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Movie Mom

Movie Mom

‘All My Children’ and ‘One Life to Live’ Canceled

posted by Nell Minow

ABC has announced that it is canceling two soap operas, “All My Children” and “One Life to Live.”  These daytime dramas go back decades — “All My Children” premiered in January 0f 1970 and “One Life to Live” in July of 1968.  Both were created by the legendary Agnes Nixon, who began her career with Irna Phillips, the original creator of the idea of the soap opera, back in the radio era.  They had all of the core elements that Phillips pioneered: intertwined, open-ended stories of marriage and family, filled with romance, tragedy, betrayal, suffering, secrets, and lies, but always with a sense of hope and resilience.   They give their devoted fans a chance to see characters get older in real time over generations.

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When they began, “All My Children” and “One Life to Live” were cutting edge.  “All My Children” was designed to focus on the younger characters, a reflection of the 60’s era baby boomers who were coming of age and having an enormous impact on politics and popular culture.  Some of its main characters were teenagers, including Erica Kane (future legend Susan Lucci), who became pregnant and had television’s first legal abortion, when she was married to her first husband, Jeff Martin.  Erica would go on to get married somewhere around ten more times, though not all of the marriages were valid.  How many of her husbands can you name?  “One Life to Live” was created to reflect the heightened interest in racial and social conflicts.  Nixon said she was “tired of the restraints imposed by the WASPy, noncontroversial nature of daytime drama.”  The two shows exist in the same fictional world and characters have appeared in both.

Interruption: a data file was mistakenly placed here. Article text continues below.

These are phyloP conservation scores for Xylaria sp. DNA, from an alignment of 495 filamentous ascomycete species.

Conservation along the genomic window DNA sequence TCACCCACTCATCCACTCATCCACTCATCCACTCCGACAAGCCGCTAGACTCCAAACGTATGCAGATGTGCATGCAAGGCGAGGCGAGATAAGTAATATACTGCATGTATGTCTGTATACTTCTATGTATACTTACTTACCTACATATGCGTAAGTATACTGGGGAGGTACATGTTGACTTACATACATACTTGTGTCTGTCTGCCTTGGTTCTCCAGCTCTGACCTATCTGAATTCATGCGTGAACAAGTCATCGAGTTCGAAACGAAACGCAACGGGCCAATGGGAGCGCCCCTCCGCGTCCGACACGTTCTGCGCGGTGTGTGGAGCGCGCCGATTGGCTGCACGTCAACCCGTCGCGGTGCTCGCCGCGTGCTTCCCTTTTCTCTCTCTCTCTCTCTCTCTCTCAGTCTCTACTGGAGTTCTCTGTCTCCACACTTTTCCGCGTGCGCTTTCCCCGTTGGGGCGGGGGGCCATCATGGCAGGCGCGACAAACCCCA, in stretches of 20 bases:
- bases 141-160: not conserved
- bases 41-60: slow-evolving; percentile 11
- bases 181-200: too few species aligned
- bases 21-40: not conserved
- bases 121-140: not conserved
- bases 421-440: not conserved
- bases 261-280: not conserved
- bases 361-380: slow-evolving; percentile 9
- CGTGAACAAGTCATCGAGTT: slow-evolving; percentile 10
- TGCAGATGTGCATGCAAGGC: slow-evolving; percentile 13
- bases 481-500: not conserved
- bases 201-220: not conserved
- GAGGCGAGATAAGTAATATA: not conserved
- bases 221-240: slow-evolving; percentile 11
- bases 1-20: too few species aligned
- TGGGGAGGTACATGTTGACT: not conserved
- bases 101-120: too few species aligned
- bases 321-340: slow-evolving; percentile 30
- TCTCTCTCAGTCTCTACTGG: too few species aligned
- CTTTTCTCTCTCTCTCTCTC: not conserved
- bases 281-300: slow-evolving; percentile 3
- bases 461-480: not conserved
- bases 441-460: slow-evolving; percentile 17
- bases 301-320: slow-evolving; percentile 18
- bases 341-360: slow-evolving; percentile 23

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At one time, the daytime schedules were filled with soap operas (the name comes from their sponsors –makers of laundry detergent and other household cleaners — and the epic nature of their plot lines).  But they are expensive to produce, requiring writers, actors, sets (mansions, hospitals, courtrooms), and lots of make-up and hair artists.  They are being replaced by a couple of talk shows — “The Chew” (really) will be a “View”-style show about food.  And, just to balance it out, “The Revolution,” a weight-loss and fitness show.  They’ll never last as long or earn the dedication as “All My Children?”‘ and “One Life to Live.”

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